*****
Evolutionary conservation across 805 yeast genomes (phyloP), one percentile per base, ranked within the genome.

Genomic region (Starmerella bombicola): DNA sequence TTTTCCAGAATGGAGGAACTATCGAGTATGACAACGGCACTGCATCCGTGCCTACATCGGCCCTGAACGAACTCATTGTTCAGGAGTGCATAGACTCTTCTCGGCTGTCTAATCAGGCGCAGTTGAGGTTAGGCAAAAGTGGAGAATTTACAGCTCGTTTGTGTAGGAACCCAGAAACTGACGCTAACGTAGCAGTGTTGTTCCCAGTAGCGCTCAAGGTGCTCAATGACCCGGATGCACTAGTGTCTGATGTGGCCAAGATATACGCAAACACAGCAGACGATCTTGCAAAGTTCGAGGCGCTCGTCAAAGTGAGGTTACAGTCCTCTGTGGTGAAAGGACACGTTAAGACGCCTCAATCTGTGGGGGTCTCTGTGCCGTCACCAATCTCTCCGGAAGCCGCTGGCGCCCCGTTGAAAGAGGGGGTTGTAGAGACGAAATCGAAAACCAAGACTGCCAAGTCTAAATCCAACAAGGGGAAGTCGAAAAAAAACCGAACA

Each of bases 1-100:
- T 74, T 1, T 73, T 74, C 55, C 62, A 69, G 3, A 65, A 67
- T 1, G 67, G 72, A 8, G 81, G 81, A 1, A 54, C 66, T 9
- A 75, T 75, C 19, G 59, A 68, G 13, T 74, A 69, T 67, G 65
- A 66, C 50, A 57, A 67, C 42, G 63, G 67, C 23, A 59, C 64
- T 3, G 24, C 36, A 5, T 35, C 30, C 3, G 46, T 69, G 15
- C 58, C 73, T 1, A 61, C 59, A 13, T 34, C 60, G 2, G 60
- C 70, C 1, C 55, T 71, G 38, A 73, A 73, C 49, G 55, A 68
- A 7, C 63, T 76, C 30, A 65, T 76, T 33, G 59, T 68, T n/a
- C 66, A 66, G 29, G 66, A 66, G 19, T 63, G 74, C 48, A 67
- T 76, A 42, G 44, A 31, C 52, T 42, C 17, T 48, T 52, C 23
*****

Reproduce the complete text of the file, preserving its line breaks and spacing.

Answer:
Evolutionary conservation across 805 yeast genomes (phyloP), one percentile per base, ranked within the genome.

Genomic region (Starmerella bombicola): DNA sequence TTTTCCAGAATGGAGGAACTATCGAGTATGACAACGGCACTGCATCCGTGCCTACATCGGCCCTGAACGAACTCATTGTTCAGGAGTGCATAGACTCTTCTCGGCTGTCTAATCAGGCGCAGTTGAGGTTAGGCAAAAGTGGAGAATTTACAGCTCGTTTGTGTAGGAACCCAGAAACTGACGCTAACGTAGCAGTGTTGTTCCCAGTAGCGCTCAAGGTGCTCAATGACCCGGATGCACTAGTGTCTGATGTGGCCAAGATATACGCAAACACAGCAGACGATCTTGCAAAGTTCGAGGCGCTCGTCAAAGTGAGGTTACAGTCCTCTGTGGTGAAAGGACACGTTAAGACGCCTCAATCTGTGGGGGTCTCTGTGCCGTCACCAATCTCTCCGGAAGCCGCTGGCGCCCCGTTGAAAGAGGGGGTTGTAGAGACGAAATCGAAAACCAAGACTGCCAAGTCTAAATCCAACAAGGGGAAGTCGAAAAAAAACCGAACA

Each of bases 1-100:
- T 74, T 1, T 73, T 74, C 55, C 62, A 69, G 3, A 65, A 67
- T 1, G 67, G 72, A 8, G 81, G 81, A 1, A 54, C 66, T 9
- A 75, T 75, C 19, G 59, A 68, G 13, T 74, A 69, T 67, G 65
- A 66, C 50, A 57, A 67, C 42, G 63, G 67, C 23, A 59, C 64
- T 3, G 24, C 36, A 5, T 35, C 30, C 3, G 46, T 69, G 15
- C 58, C 73, T 1, A 61, C 59, A 13, T 34, C 60, G 2, G 60
- C 70, C 1, C 55, T 71, G 38, A 73, A 73, C 49, G 55, A 68
- A 7, C 63, T 76, C 30, A 65, T 76, T 33, G 59, T 68, T n/a
- C 66, A 66, G 29, G 66, A 66, G 19, T 63, G 74, C 48, A 67
- T 76, A 42, G 44, A 31, C 52, T 42, C 17, T 48, T 52, C 23